Meryl Streep has been accused of performing in blackface in her upcoming Netflix film The Laundromat.

The Steven Soderbergh production revolves around the discovery of the Panama Papers, which revealed a global network of corruption, in 2015.

Streep plays duel parts – with the main role being a white American widow investigating the financial arrangements of her late husband.

But, at the halfway point, Streep performs a second role, playing an office worker in a Panamanian law firm specialising in offshore financial services, with bronzed skin, a false nose, a black wig, hip padding, and a Latin accent.

In Vanity Fair, film critic Richard Lawson described it as a “bizarre and rather galling unforced error, especially in an era of heightened consciousness about representation and appropriation.”

There’s a chance the sequence is supposed to be comedic, with Streep describing the film as “funny, the way it’s told, but it’s so deadly serious, the intent of the piece.” Even so, it’s a very weird choice.

The 76th Venice Film Festival – Screening of the film “The Laundromat” in competition – Red Carpet Arrivals – Venice, Italy, September 1, 2019 – Director Steven Soderbergh poses with author Jake Bernstein and cast members Meryl Streep and Gary Oldman. REUTERS/Piroschka van de Wouw

Still, Soderbergh certainly set out to make a fun film from a serious subject.

“The intention was to keep you entertained while we get into these issues,” the director said. “Scott Burns reached out to me and said, ‘Tell me if you’re interested.’ Jake’s book is a compelling, beautifully written retelling of how the story broke from the journalist’s side.”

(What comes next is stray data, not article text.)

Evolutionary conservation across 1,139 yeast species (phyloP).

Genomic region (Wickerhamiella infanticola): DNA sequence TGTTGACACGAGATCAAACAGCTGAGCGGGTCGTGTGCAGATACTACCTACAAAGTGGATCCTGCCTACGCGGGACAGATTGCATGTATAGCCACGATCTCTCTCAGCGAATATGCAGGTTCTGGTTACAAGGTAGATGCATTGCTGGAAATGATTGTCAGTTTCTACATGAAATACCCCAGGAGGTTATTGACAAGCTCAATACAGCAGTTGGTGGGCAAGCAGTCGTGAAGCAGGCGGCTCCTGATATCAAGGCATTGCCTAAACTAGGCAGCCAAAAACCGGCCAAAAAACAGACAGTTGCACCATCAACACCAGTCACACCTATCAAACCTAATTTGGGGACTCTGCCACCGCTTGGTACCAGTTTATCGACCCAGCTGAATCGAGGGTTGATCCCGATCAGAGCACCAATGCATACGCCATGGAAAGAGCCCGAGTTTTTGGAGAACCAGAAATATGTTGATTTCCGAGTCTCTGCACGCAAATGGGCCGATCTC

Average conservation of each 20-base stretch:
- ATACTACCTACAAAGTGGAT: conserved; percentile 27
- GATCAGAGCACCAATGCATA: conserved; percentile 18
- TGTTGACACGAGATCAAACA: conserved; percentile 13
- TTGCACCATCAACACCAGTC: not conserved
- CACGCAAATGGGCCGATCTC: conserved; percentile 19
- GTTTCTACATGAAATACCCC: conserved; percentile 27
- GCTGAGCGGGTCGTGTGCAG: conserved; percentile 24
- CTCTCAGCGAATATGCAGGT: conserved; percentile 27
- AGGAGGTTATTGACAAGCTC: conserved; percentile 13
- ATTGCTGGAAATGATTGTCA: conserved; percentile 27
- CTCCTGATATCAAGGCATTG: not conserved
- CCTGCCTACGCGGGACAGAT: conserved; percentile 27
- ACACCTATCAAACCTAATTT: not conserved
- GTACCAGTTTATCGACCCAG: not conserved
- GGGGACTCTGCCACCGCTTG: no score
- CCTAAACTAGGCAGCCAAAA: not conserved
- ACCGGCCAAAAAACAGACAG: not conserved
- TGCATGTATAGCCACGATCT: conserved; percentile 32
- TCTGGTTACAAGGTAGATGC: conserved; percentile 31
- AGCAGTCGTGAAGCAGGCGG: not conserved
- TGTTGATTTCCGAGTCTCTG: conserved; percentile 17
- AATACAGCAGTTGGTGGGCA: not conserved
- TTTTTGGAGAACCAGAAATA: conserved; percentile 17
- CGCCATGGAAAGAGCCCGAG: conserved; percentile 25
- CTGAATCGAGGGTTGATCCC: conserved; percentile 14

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“I said, ‘Jake is going to be really important to the film, but I don’t want to make a movie about journalists uncovering a story. That’s been done multiple times, and done very well.’”

“Scott and I had each seen [Argentine Damián Szifron’s film] Wild Tales, a series of stories jumping around the globe, and Scott suggested something similar. I said, ‘That sounds like fun,’ which is not a word usually associated with such a topic.”

“It’s been funny to read some stories about the movie; people assume it’s ‘All the President’s Men.’ I always think, “Boy, are they in for a surprise.”

And, outside of the Vanity Fair review, the outrage does seem to be mostly confined to twitter.

There are no pictures of Streep’s secondary character online, so we’ll have to wait until The Laundromat drops on Netflix on 27 September to make up our own minds.



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